The simple fact is, I fell into a common trap for software people - I'd see a side project and think "I can do that in my spare time, it can't take too long." Or, I'd say "Here's an opportunity for me to do X. Those don't come along too often. I can do that."
Pretty soon, I had more "side projects" than time to do them in.
On top of that, there was a "side project" at the day-job that needed to be addressed. Not a big deal, just a minor little thing of 40 to 60 hours and a couple months to do it. Of course, it was not on the project schedule because it was pretty small and could be done in the middle of other things. Until it was scheduled to be shipped to a customer. THEN the priority ramped up BIG time. (No one has ever seen that before, right?)
So, in the meantime...
- I wrapped up slide decks for two presentations at two conferences;
- Wrote up supporting articles on both;
- Wrote an article taking a contrarian view toward the answer to a question asked;
- Wrote up four short essays answering other questions;
- Wrote up notes from CAST2011 and filed them neatly for later use;
- Took the lady-wife on an extended weekend at a music festival that had no electiricity (and allowed no generators) in the camping area - and had a fantastic time;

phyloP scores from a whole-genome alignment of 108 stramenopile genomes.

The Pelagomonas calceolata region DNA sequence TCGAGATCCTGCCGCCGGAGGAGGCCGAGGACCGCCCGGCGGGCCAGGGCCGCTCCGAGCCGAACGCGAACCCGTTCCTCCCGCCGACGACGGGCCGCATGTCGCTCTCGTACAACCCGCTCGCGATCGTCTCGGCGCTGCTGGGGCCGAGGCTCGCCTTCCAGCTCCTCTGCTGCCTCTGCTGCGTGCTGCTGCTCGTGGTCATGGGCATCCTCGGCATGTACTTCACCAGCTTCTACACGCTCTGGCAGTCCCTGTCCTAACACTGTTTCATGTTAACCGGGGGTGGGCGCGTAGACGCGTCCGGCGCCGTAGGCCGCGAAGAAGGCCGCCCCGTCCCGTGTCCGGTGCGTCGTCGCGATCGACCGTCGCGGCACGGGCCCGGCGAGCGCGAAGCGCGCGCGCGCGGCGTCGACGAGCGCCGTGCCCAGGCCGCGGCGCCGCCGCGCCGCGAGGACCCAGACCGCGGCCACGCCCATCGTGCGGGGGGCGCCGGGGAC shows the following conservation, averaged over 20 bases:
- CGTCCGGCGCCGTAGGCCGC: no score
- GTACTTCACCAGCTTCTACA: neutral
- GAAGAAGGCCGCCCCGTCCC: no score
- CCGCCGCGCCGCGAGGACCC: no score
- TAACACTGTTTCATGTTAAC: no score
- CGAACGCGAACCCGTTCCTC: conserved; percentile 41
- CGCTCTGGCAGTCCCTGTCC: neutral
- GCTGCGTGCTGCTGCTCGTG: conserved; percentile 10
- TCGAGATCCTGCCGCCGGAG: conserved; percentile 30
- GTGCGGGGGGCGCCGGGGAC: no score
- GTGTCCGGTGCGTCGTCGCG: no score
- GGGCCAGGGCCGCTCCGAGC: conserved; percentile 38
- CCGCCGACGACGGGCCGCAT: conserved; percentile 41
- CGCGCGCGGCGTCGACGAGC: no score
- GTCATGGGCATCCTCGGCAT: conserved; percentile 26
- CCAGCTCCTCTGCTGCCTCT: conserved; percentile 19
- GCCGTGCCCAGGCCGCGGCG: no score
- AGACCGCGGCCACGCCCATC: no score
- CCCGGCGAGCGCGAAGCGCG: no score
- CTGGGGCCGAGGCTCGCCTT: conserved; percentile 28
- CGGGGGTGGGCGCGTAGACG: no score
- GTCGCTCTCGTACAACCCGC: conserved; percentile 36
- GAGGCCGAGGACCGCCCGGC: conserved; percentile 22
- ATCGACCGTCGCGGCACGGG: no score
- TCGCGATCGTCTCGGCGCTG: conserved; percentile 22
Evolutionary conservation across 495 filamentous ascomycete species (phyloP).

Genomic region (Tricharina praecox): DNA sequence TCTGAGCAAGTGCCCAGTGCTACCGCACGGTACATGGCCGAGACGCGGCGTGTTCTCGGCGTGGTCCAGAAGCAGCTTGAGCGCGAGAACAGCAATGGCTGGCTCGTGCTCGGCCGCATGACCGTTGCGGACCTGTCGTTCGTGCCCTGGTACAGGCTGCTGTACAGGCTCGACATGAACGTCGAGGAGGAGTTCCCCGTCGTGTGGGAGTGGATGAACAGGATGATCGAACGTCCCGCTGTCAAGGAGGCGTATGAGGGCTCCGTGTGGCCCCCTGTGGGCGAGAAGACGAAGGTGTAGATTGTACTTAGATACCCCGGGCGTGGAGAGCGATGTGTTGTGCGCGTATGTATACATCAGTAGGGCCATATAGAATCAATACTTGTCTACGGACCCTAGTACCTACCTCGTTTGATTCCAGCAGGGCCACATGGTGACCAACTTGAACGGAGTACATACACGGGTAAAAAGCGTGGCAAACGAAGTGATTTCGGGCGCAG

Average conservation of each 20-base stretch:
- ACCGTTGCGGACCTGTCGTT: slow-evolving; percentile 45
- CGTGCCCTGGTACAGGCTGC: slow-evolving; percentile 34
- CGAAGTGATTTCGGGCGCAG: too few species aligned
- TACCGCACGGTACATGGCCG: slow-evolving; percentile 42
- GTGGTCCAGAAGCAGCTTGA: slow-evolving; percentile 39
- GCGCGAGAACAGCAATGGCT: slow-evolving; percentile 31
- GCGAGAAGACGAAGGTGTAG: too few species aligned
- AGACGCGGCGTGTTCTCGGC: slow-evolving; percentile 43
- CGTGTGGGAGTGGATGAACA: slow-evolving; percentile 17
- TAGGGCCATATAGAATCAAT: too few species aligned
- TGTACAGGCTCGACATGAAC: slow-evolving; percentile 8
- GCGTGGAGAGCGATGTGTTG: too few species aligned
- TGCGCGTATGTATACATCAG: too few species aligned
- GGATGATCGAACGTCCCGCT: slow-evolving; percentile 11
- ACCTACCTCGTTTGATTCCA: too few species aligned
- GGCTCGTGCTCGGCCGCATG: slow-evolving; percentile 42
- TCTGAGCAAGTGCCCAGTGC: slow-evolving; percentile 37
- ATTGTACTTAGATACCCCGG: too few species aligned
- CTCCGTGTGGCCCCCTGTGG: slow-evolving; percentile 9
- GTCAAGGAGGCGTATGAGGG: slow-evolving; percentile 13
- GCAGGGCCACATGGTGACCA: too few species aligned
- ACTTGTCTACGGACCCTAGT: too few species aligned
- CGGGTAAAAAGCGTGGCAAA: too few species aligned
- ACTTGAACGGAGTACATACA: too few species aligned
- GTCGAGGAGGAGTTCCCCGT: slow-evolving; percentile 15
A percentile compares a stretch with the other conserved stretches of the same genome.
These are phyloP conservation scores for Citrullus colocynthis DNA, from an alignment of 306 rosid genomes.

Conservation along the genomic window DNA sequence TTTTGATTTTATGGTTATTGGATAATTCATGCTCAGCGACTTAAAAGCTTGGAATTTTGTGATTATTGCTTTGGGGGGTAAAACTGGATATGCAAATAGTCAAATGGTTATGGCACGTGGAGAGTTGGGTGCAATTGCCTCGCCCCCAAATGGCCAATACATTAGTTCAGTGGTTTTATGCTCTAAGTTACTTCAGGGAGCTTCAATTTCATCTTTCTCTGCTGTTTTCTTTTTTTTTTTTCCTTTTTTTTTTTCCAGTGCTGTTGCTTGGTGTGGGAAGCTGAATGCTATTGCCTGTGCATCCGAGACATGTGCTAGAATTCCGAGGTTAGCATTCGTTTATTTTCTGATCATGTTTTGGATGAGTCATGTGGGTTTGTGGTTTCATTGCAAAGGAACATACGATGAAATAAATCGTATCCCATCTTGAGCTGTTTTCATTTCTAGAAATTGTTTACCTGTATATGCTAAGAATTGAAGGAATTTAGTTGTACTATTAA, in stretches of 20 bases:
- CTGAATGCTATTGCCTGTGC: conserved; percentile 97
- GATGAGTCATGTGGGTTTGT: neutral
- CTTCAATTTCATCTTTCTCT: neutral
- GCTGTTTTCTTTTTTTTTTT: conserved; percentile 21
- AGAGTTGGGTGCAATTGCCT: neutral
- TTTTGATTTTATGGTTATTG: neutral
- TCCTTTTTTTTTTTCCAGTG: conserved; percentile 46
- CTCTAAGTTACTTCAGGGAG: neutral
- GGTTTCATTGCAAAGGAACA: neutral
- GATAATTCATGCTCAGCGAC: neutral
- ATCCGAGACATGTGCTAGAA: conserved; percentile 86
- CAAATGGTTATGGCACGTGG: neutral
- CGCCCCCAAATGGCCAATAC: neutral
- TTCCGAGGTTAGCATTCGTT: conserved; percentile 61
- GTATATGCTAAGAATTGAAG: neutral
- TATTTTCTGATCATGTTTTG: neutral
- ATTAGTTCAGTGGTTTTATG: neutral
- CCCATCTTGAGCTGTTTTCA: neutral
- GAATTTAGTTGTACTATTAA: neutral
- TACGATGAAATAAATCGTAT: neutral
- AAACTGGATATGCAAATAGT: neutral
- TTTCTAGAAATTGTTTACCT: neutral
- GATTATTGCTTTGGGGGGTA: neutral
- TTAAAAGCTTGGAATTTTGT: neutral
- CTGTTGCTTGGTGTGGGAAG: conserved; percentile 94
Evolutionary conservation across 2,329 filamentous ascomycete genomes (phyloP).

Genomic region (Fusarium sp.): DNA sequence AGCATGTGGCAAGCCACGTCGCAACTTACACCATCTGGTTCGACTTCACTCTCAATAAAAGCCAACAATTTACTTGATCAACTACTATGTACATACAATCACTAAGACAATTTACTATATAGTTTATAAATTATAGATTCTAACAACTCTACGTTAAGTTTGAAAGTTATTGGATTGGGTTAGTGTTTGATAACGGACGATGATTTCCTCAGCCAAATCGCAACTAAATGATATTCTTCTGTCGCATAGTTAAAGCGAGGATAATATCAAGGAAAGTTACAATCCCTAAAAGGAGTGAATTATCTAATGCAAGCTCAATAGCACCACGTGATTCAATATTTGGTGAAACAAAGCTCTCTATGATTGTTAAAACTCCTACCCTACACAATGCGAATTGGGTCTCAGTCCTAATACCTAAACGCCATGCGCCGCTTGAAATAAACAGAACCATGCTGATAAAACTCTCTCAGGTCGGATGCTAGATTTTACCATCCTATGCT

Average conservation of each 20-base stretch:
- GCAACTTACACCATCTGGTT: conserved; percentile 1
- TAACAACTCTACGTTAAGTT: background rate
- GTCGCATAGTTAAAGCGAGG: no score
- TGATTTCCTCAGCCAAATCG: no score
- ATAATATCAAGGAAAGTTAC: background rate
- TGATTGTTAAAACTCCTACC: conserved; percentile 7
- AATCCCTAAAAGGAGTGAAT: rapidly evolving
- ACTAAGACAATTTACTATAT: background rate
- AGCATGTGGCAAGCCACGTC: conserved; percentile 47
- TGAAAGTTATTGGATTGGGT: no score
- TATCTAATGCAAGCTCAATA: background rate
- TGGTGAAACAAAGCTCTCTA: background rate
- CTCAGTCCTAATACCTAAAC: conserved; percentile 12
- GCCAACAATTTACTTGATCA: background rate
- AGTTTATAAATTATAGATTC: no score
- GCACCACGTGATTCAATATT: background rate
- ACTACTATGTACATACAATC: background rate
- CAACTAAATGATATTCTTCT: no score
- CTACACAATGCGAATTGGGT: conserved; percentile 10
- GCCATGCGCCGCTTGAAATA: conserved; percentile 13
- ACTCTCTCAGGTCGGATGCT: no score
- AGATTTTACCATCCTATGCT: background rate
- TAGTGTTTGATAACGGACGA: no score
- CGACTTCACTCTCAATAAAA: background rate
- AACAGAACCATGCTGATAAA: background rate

- Did the usual (and expected) "end of summer" family stuff;
- Got caught up on the day-job's projects (well, relatively);
- Slept in yesterday.
The result is I missed a peer conference I had intended to participate in. I also did NOT submit any proposals in the last 6 weeks to speak at conferences coming up next year (yeah, there werre a bunch of deadlines that I waved to as they whished by.)
The good news, and things I'm quite pleased about, include a resumption of workshops on drumming (pipe band drumming to be particular.) I agreed to teach a bagpipe band's fledgling drum corps this year. I had done a series of workshops, fairly intense 4 and 5 hour sessions, starting with "holding the drumstick" and ending with "playing as an ensemble." They liked it so much that they asked me to repeat the lessons for their novices/newly joined drummers and pick up with more advanced material for last year's students. Cool.
The day job has had several "wins" from a business view, a software view, a testing view and personally. Things are far from perfect, but there looks to be an interesting time ahead.
So, expect an flurry of blog posts as I try and work myt way through the list.
What did I learn? Hmmm - Jury is still out on that one. Off the cuff, I'd say I should have learned to not take on more than I can handle. What I may have learned instead is that sometimes the stuff we agree to do had better be fun, because we may not have a chance to do other stuff that is fun.